Everybody has the right to see, or have a copy, of data we hold that can identify you, with some exceptions. You do not need to give a reason to see your data, but you may be charged a fee (of up to £50.)
If you want to access your data you must make the request in writing. Under special circumstances, some information may be withheld.
If you wish to have a copy of the information we hold about you please use the contact form.
Further information about your rights and how to request your personal information is available on the Information Commissioner’s website.
How long do you hold information
All records held by the CCG will be kept and destroyed in line with our Records Management Policy which is available here.
Other NHS organisations
There may be circumstances where it is necessary to share information about you with other authorities, for example, when required by law, court order or where there are specific concerns about a vulnerable adult or child or to report a notifiable disease.
There are national services such as the National Cancer Screening Programme that collect and hold information from across the NHS in order to contact you about services such as cervical, breast or bowel cancer screening.
Although these services are beneficial to your health and wellbeing, often you have the right not to allow these organisations to have your information.
If you have any concerns please contact your GP Practice, or see the “Your Rights” section for further information.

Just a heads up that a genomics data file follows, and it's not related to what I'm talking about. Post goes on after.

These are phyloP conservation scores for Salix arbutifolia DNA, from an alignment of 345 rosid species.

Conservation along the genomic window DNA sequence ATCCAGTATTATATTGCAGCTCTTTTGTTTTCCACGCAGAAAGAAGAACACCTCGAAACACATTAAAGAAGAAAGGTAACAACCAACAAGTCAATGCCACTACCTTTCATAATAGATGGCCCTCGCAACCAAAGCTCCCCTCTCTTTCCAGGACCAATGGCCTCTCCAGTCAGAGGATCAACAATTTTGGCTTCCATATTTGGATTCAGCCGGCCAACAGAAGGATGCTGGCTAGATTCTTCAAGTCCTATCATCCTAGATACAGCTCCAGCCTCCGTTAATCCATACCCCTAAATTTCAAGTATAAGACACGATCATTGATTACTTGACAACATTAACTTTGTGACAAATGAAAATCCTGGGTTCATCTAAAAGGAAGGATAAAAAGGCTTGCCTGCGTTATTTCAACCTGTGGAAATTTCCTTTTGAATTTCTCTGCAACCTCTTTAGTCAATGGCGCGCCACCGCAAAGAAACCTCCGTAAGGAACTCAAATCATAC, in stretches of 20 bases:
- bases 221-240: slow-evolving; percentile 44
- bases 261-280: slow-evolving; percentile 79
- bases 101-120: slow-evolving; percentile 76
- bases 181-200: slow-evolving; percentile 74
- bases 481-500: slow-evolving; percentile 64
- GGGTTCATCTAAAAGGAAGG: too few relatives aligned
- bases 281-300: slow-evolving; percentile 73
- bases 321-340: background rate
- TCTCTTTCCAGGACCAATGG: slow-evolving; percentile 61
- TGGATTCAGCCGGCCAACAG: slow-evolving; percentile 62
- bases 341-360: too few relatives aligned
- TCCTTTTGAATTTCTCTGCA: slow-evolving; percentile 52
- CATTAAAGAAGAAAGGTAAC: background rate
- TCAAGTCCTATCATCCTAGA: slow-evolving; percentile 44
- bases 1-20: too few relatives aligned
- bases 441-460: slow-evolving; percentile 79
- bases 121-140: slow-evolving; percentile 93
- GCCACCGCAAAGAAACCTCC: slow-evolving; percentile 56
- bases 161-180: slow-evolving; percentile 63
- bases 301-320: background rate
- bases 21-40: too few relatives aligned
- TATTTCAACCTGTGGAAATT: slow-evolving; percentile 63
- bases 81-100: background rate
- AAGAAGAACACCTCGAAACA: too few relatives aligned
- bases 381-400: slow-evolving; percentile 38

You can find out more about how the NHS holds and shares your information for national programmes on the NHS Choices website.
Your GP Practice may work with researchers who work with patients to help them with their research. If your GP thinks you may be suited to a research programme, they will contact you to ask if you would like to participate. Your GP Practice will never pass on your personal details to a researcher without your knowledge and consent.
You have certain legal rights, including a right to have your information processed fairly and lawfully and a right to access any personal information we hold about you. You have the right to privacy and to expect the NHS to keep your information confidential and secure.
You also have a right to request that your confidential information is not used beyond your own care and treatment and to have your objections considered. These commitments are set out in the NHS Constitution.
If you do not want your personal information being shared and used for purposes other than your care and treatment, then you should contact the GP Practice you are registered with and ask for further information about how to register your objections. This should not affect the care and treatment you receive. See section on Patient Control of Information for further details